Amidst a spirited dream, I am awoken by the incessant sound of my alarm blaring next to my ear. It is 6:30am and yet again, I am feeling both tired and unenthused, wishing for a few extra minutes of rest. Contrary to my desire for sleep, I decide to click my alarm off and thereby commit to my day as a NCAA volleyball player. I saunter out of bed, ensuring that I do not awaken my two roommates sleeping a few feet away from me. I change my clothes, brush my teeth and head out the door towards my first task of the day. Unlike most university students, I have to wake up at 6:30am, rather than go to sleep at this time. As one can imagine, my morning walk by the lounge features the sight of my friends face-planted in their caffeinated energy drinks or passed out on the keyboards of their laptops. A simple reminder of a Stanford students' arduous lifestyle.
Due to this ungodly hour of awakening, breakfast is not yet open, so I consume the only available nourishment around – a cup of coffee and a lone banana. By 7am, I head to my bike to begin my trek towards the locker room. The bike ride takes about 10-12 minutes but is endured shortly as I am accompanied by the rising sun and Californian palm trees, which together, help cure my prolonged lassitude. By the time I enter the locker room, it is around 7:20am. I quickly change into my volleyball attire and walk over to the weight room. Inside this clinically bare room lies an amalgam of football players, wrestlers and swimmers who have already begun their morning workouts at 6:45am. I instead head to the corner to begin foam roll-out and activation warmup with my team. By 7:50am, we begin our weights workout. We complete the workout as a team and head back to the locker room by 9am. At this time, I quickly shower, grab a protein shake from the food stand and head to my first class. On a typical day, I have class beginning at 9:30am and ending at 3:20pm with a brief, hour long lunch break at 11:30am.
Once my last class is completed, I bike over to the locker room to prepare for practice. Often joined by a few teammates, I get changed into my volleyball gear and walk over to the practice gym to help set up the nets. Practice begins around 4:30pm and runs non-stop until 7:30pm. This may seem quite lofty, practicing 3 hours a day (especially to younger athletes), but trust me, once you get into the rhythm of it, the time seems to fly. After the nets are torn down, the team discussion is complete and the roll-out is finished, I walk back to the locker room to shower. Quickly after, I head back to my residence to eat dinner. I eat around 8pm alongside a few of my friends, or if I am alone, I skim through a few news articles to occupy the apparent loneliness.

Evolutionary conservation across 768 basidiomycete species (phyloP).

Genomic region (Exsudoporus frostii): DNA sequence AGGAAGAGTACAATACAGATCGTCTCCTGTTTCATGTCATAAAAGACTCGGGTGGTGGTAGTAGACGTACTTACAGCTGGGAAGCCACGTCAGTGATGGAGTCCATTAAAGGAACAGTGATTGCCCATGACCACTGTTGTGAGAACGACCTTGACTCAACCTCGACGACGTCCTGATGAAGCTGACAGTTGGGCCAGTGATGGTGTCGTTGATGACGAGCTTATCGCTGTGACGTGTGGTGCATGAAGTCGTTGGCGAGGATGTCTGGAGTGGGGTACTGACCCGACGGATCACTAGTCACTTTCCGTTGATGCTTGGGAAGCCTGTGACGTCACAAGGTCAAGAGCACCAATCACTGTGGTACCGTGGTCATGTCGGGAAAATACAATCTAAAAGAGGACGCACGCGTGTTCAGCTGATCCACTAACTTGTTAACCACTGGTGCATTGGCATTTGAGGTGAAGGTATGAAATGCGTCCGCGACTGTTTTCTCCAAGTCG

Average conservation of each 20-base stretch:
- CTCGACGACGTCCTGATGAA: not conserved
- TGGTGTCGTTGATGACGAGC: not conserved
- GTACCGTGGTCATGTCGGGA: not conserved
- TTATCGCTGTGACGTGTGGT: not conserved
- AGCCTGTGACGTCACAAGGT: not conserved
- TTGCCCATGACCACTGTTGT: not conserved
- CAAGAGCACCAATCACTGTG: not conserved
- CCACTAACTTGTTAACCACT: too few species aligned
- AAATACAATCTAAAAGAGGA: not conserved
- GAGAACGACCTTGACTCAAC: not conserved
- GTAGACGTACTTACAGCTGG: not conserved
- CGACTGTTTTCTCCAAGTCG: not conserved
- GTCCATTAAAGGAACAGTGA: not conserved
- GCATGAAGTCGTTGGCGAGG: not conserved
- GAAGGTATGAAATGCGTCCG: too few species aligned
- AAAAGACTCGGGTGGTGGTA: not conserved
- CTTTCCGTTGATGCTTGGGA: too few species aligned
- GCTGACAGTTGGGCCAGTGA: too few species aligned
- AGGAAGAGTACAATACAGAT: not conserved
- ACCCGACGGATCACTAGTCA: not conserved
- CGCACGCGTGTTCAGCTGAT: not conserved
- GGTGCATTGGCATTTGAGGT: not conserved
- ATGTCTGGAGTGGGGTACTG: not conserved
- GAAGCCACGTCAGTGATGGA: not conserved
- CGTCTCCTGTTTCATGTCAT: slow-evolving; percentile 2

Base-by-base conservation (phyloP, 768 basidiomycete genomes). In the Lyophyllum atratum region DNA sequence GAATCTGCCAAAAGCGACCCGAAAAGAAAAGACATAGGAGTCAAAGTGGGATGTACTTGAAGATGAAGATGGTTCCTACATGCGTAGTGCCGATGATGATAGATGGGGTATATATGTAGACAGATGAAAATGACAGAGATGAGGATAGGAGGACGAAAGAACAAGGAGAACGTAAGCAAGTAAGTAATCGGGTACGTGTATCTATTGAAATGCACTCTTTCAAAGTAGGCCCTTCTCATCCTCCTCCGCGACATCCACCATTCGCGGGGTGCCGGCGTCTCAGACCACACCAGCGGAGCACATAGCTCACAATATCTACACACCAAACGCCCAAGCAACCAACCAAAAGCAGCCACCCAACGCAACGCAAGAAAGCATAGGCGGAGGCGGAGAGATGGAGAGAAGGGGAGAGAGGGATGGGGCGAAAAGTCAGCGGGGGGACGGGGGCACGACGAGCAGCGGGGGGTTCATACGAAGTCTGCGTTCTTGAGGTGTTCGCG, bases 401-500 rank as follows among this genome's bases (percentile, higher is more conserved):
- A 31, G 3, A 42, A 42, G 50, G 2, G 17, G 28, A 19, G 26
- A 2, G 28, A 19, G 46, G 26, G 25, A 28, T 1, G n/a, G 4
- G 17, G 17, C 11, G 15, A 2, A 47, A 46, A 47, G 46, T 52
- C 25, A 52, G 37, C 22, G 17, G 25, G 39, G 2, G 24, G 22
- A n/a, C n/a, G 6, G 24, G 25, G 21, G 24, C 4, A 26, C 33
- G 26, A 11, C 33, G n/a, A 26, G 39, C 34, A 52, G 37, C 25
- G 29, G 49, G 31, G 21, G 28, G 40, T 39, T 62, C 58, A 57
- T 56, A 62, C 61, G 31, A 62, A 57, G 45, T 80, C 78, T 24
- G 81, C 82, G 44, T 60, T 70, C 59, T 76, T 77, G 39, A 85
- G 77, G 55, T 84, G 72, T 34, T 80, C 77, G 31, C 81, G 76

Once my appetite is filled, I commence the student grind. If I have a lot of work, I will go to the campus library to ensure peace and quiet for my focused efforts. Otherwise, I will begin work in the residence lounge, taking infrequent breaks to talk to friends who are studying with me. I normally finish all the work I had planned to do by 1am – 1:30am. By now, I am completely exhausted and I immediately crash into my room to get as much sleep as possible. I fall asleep finally, only to be awaken by the sound of my alarm. Beep! Beep! Beep! And thus, the day is anew.
WHAT IT MEANS TO BE A NCAA STUDENT-ATHLETE
As one can imagine from my day-in-the-life, being a student-athlete is as it says: A student and an athlete. Although I heard this ubiquitous phrase before, I had never quite grasped what it truly meant. Upon my arrival to university, I thought that I would have time to balance volleyball, school and social life fairly evenly. However, if you are like me, striving to conquer the athletic and academic fields alike, then the time devoted to volleyball and schoolwork increases while the time allocated for social experiences significantly decreases. My coach likes to say that “volleyball and schoolwork should occupy 80% of your time here. The other 20% is up to you”. This lack of social activity was a manageable concession for me, as I was willing to forfeit some social time in order to maintain my desired grades and volleyball quality. But I know for many of my teammates, this was a necessary sacrifice, despite the fact that many of them enjoy the social aspect of university.
Playing at Stanford has also exposed a new meaning on the title of ‘student-athlete’. Through my time here, I have learned that being a student-athlete for such a reputable school is not just a name afforded to those playing a sport while fulfilling an education. It instead represents a responsibility. It is a responsibility bestowed upon a small, but highly influential portion of the university community that emulate the best standards a university has to offer. This means that they are expected to strive in the classroom while on the court; they are expected to be active members of the community by helping and supporting all who seek it; and most importantly, student-athletes are expected to display qualities of respect, humility and kindness to ensure that the university is well-represented. Thus, being a student-athlete is not only a privilege that affects oneself, but it is an honor that reflects the university as a whole.
ONE PIECE OF ADVICE (FOR YOUNGER ATHLETES SPECFICALLY):